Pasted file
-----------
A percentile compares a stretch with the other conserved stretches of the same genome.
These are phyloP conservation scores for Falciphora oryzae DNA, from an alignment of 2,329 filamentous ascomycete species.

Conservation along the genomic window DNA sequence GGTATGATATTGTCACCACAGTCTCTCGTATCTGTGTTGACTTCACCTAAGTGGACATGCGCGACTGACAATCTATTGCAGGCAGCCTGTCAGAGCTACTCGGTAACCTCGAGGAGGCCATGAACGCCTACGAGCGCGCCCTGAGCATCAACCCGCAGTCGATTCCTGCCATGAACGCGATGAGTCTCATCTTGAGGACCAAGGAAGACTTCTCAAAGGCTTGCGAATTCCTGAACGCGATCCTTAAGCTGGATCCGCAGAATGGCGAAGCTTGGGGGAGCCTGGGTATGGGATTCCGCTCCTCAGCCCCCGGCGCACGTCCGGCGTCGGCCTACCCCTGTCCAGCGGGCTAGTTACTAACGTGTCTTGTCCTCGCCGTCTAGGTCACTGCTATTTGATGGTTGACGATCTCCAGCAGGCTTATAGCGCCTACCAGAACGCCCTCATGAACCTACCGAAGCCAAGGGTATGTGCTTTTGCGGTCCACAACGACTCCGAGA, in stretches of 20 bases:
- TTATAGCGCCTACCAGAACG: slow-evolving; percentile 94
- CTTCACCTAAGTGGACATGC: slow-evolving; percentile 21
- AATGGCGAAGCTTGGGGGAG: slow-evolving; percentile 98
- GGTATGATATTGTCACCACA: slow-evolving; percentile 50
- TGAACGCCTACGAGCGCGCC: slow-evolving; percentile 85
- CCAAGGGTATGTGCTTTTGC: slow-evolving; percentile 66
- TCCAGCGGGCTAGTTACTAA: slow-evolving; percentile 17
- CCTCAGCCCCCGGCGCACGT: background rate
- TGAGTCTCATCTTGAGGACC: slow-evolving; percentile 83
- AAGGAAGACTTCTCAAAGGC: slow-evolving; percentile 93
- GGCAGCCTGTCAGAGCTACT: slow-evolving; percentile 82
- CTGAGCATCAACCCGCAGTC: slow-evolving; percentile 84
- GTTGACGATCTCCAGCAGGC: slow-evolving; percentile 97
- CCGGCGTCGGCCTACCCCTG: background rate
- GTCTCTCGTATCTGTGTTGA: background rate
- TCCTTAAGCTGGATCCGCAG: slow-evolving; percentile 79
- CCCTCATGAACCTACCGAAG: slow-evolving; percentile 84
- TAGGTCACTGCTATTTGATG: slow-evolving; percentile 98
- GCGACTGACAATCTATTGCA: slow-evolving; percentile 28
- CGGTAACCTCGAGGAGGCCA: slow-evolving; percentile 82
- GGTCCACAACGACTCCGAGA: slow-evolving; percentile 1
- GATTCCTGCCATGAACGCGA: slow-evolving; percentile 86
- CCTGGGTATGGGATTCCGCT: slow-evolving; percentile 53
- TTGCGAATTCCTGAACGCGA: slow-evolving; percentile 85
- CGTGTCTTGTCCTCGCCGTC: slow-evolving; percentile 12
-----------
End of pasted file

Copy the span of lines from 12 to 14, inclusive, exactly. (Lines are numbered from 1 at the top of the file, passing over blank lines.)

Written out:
- TGAGTCTCATCTTGAGGACC: slow-evolving; percentile 83
- AAGGAAGACTTCTCAAAGGC: slow-evolving; percentile 93
- GGCAGCCTGTCAGAGCTACT: slow-evolving; percentile 82